In late March 2018, I analyzed an interesting PDF sample found by ESET senior malware researcher Anton Cherpanov. The sample was initially reported to Microsoft as a potential exploit for an unknown Windows kernel vulnerability. During my investigation in parallel with ESET researchers, I was surprised to discover two new zero-day exploits in the same PDF. One exploit affected Adobe Acrobat and Reader, while the other exploit affected older platforms, Windows 7 and Windows Server 2008. Microsoft and Adobe have since released corresponding security updates:

The first exploit attacks the Adobe JavaScript engine to run shellcode in the context of that module. The second exploit, which does not affect modern platforms like Windows 10, allows the shellcode to escape Adobe Reader sandbox and run with elevated privileges from Windows kernel memory. ESET provided an analysis of the exploitation routines in the sample PDF.

Although the PDF sample was found in VirusTotal, we have not observed actual attacks perpetrated using these exploits. The exploit was in early development stage, given the fact that the PDF itself did not deliver a malicious payload and appeared to be proof-of-concept (PoC) code.

Finding and neutralizing a double zero-day exploit before an attacker had a chance to use it was an amazing result of the great collaboration between ESET, Microsoft, and Adobe security researchers.

Heres some more information about the exploit process. This analysis is based on a sample we found after additional hunting (SHA-256: 4b672deae5c1231ea20ea70b0bf091164ef0b939e2cf4d142d31916a169e8e01).

Exploit overview

The Adobe Acrobat and Reader exploit is incorporated in a PDF document as a malicious JPEG 2000 stream containing the JavaScript exploit code. The following diagram provides an overview of the exploit process.

Figure 1. Overview of the exploit process

As shown in the diagram, the exploit process takes place in several stages:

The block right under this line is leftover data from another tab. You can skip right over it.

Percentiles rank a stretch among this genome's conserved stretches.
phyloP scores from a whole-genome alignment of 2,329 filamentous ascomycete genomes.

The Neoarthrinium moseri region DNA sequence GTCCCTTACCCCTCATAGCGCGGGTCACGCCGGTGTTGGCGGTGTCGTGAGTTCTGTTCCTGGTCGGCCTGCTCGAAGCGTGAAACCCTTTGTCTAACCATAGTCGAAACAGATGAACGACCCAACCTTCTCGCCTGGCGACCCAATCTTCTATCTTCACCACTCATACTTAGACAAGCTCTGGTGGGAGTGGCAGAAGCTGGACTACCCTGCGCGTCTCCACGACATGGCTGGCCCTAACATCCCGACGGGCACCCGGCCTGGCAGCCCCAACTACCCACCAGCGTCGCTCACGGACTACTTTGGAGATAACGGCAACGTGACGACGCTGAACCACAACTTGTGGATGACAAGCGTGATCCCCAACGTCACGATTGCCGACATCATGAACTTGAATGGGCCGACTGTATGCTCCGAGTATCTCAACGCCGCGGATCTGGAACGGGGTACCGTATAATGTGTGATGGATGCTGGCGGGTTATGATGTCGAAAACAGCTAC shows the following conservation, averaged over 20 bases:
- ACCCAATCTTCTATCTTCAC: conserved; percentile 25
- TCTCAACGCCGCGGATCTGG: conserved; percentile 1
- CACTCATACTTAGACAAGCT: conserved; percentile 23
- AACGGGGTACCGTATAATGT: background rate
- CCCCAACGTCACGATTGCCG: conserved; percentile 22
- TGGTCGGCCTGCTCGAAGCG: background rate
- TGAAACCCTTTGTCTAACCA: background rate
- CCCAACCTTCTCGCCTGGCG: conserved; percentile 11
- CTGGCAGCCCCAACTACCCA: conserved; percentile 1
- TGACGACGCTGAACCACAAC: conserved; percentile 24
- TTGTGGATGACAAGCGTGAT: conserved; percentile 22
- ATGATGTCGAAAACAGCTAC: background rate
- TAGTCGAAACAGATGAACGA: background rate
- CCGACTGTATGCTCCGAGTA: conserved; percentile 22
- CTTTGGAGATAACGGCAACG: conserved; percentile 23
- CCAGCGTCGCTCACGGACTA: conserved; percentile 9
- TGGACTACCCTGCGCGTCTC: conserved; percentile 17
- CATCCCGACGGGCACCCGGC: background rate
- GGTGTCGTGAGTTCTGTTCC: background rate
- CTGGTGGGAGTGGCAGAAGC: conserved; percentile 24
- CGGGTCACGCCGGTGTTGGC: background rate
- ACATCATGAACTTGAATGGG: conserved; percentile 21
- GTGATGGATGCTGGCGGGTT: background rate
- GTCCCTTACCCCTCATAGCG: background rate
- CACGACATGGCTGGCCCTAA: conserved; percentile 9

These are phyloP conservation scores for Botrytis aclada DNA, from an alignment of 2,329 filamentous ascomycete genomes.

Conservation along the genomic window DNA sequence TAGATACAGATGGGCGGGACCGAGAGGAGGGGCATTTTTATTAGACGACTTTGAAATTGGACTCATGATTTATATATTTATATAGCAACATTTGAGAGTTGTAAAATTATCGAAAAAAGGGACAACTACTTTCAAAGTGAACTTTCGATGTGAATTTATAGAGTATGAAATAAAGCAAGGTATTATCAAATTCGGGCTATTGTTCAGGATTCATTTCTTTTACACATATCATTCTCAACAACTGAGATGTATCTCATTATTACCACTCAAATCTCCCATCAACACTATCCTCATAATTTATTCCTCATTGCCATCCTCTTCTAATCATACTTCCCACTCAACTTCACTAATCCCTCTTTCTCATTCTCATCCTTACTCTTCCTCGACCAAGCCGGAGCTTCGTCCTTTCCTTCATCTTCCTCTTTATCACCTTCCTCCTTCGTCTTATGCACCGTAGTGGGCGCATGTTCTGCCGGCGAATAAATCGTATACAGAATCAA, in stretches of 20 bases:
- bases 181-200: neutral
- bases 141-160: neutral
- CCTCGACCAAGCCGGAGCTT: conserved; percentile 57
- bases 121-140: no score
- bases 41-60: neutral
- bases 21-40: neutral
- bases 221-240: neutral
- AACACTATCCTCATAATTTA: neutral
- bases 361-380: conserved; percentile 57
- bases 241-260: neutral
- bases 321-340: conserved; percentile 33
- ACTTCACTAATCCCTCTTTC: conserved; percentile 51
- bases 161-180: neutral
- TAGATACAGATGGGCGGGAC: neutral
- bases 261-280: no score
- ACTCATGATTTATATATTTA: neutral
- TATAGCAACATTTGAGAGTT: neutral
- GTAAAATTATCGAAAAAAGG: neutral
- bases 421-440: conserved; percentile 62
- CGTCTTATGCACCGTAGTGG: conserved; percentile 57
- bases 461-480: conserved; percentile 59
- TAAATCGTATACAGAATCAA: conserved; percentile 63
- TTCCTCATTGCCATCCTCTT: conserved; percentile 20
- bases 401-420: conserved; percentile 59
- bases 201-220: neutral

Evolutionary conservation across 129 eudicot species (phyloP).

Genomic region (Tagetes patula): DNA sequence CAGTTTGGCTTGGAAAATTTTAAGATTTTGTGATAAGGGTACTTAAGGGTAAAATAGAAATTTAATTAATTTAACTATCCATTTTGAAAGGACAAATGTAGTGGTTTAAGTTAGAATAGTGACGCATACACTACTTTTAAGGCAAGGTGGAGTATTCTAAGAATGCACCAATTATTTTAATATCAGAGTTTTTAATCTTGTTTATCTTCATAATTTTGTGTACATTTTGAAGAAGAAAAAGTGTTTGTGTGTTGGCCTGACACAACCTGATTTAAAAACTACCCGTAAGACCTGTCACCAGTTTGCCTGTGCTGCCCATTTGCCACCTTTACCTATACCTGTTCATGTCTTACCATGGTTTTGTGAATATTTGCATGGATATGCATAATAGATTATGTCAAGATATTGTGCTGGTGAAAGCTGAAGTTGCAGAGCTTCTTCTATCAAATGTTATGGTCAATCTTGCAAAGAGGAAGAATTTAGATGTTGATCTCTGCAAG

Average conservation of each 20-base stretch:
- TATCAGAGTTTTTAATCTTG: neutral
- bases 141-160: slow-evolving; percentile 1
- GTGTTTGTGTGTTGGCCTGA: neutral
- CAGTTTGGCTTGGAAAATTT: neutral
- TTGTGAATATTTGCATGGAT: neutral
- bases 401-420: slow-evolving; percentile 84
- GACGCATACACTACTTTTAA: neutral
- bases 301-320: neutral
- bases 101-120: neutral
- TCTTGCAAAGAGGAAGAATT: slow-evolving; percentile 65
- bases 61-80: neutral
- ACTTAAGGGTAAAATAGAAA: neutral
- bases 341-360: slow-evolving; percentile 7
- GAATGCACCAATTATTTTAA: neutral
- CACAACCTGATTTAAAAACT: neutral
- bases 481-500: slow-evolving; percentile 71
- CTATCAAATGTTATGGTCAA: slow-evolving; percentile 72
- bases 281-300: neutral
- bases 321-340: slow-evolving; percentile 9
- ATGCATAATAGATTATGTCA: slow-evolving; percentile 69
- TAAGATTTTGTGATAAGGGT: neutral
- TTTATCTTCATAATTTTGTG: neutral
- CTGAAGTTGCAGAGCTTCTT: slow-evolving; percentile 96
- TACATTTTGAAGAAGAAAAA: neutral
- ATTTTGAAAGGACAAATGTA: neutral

1. JavaScript lays out heap spray memory.
  2. Malicious JPEG 2000 stream triggers an out-of-bounds access operation.
  3. The access operation is called upon out-of-bounds memory laid out by the heap spray.
  4. The access operation corrupts the virtual function table (vftable).
  5. The corrupted vftable transfers execution to a return-oriented programming (ROP) chain.
  6. The ROP chain transfers execution to the main shellcode.
  7. The main elevation-of-privilege (EoP) module loads through reflective DLL loading.
  8. The main PE module launches the loaded Win32k EoP exploit.
  9. When the EoP exploit succeeds, it drops a .vbs file in the Startup folder. The .vbs file appears to be proof-of-concept malware designed to download additional payloads.

Malicious JPEG 2000 stream

The malicious JPEG 2000 stream is embedded with the following malicious tags.

Figure 2. Malicious JPEG 2000 stream

The following image shows the CMAP and PCLR tags with malicious values. The length of CMAP array (0xfd) is smaller than the index value (0xff) referenced in PCLR tagsthis results in the exploitation of the out-of-bounds memory free vulnerability.

Figure 3. Out-of-bounds index of CMAP array

Combined with heap-spray technique used in the JavaScript, the out-of-bounds exploit leads to corruption of the vftable.

Figure 4. vftable corruption with ROP chain to code execution

The shellcode and portable executable (PE) module is encoded in JavaScript.

Figure 5 Shellcode in JavaScript

Reflective DLL loading

The shellcode (pseudocode shown below) loads the main PE module through reflective DLL loading, a common technique seen in advanced attacks to attempt staying undetected in memory. On Windows 10, the reflective DLL loading technique is exposed by Windows Defender Advanced Threat Protection (Windows Defender ATP).

The shellcode searches for the start of the PE record and parses PE sections, copying them to the newly allocated memory area. It then passes control to an entry point in the PE module.

Figure 6. Copying PE sections to allocated memory

Figure 7. Passing control to an entry point in the loaded DLL

Main Win32k EoP exploit

The main Win32k elevation-of-privilege (EoP) exploit runs from the loaded PE module. It appears to target machines running Windows 7 SP1 and takes advantage of the previously unreported CVE-2018-8120 vulnerability, which is not present on Windows 10 and newer products. The exploit uses a NULL page to pass malicious records and copy arbitrary data to an arbitrary kernel location. The NULL page dereference exploitation technique is also mitigated by default for x64 platforms running Windows 8 or later.

Figure 8. EoP exploit flow

Heres how the main exploit proceeds:

  1. The exploit calls NtAllocateVirtualMemory following sgdt instructions to allocate a fake data structure at the NULL page.
  2. It passes a malformed MEINFOEX structure to the SetImeInfoEx Win32k kernel function.
  3. SetImeInfoEx picks up the fake data structure allocated at the NULL page.